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Words: Melanie Burton
Photography: Mick Fox
Featured in the May 2019 issue

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A spirit of collaboration among business people and community groups is helping the market town of Louth to buck the national trend, finds Melanie Burton.

Louth is renowned for its varied independent businesses which, together with its popular tourist attractions, its long and interesting heritage and numerous major events, are key to the success of this thriving traditional market town.

And reports from Louth’s Independent Traders indicate that it is continuing to draw shoppers, as chairman Gary Denniss explained.

“People are coming back to the High Street. Everyone in the town has had a good Christmas and the success is continuing because people are coming back into town, instead of going out of town and shopping on the internet, which is very inspiring.

“We are working extensively hard to create footfall. It is a fantastic place and we are bucking the trend of other market towns. We have a town full of independent traders and it makes all the difference.”
Louth Independent Traders is a not-for-profit, non-political collaboration of business people who combine their skills to promote and support Louth.

Formed in early 2015 by local businesses with the ambition of generating a more buoyant town centre, the group’s aim is to be the driving force promoting the town through special events and advertising, thus encouraging further investment by both business owners and councils.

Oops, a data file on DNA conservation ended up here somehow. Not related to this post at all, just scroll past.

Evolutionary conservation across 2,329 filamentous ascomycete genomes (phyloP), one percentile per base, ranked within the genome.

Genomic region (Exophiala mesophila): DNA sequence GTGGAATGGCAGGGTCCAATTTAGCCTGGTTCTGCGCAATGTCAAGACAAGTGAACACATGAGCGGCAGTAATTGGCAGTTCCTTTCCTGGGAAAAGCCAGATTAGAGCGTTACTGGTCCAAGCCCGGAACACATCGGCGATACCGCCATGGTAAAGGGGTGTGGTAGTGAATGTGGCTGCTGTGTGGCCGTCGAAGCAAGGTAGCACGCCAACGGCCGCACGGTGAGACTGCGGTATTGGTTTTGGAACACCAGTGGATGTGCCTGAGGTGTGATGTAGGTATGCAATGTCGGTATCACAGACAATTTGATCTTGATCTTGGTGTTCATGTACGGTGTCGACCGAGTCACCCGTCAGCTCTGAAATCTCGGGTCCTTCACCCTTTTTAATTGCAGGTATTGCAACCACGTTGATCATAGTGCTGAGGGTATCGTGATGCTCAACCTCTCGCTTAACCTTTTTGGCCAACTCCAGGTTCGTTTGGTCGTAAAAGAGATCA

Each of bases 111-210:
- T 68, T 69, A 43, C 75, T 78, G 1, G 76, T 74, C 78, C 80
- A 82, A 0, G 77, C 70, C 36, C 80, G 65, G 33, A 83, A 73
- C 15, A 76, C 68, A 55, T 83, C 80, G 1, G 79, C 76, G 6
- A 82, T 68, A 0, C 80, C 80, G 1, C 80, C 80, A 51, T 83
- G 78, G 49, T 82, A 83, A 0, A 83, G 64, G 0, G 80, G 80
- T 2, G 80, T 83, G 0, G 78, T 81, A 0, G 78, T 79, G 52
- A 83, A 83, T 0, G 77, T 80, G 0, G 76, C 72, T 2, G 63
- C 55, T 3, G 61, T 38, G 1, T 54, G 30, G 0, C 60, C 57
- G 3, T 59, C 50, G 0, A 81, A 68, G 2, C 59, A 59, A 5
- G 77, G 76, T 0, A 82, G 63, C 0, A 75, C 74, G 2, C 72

“Membership of the association is fantastic, with 90% of the businesses in the town part of the Independent Traders group. There is a good atmosphere in the town and very few empty shops. There are all sorts of shops in Louth, so if you can’t get what you are looking for here you don’t need it,” said Gary.

As you would expect from a market town, Louth hosts a variety of markets including regular weekly markets (Wednesdays, Fridays and Saturdays), monthly farmers’ markets, and thriving Victorian and Christmas Sunday Markets when thousands of visitors come to soak up the atmosphere.

Many visitors come to Louth, not just to shop but to take a look around the attractions that the historic town has to offer, such as St James’s Church which is a magnificent and widely admired example of church architecture with its sixteenth-century spire soaring to 295 feet, making it the tallest parish church spire in England.

Louth is one of the few significant settlements sited on the international meridian line – in Eastgate just east of the Northgate junction, it is marked by a brass plaque – the Greenwich Meridian of 0 degrees longitude, which enables you to stand with one foot in the western hemisphere and the other in the eastern hemisphere, from which the name of the Zero Degrees Festival is taken.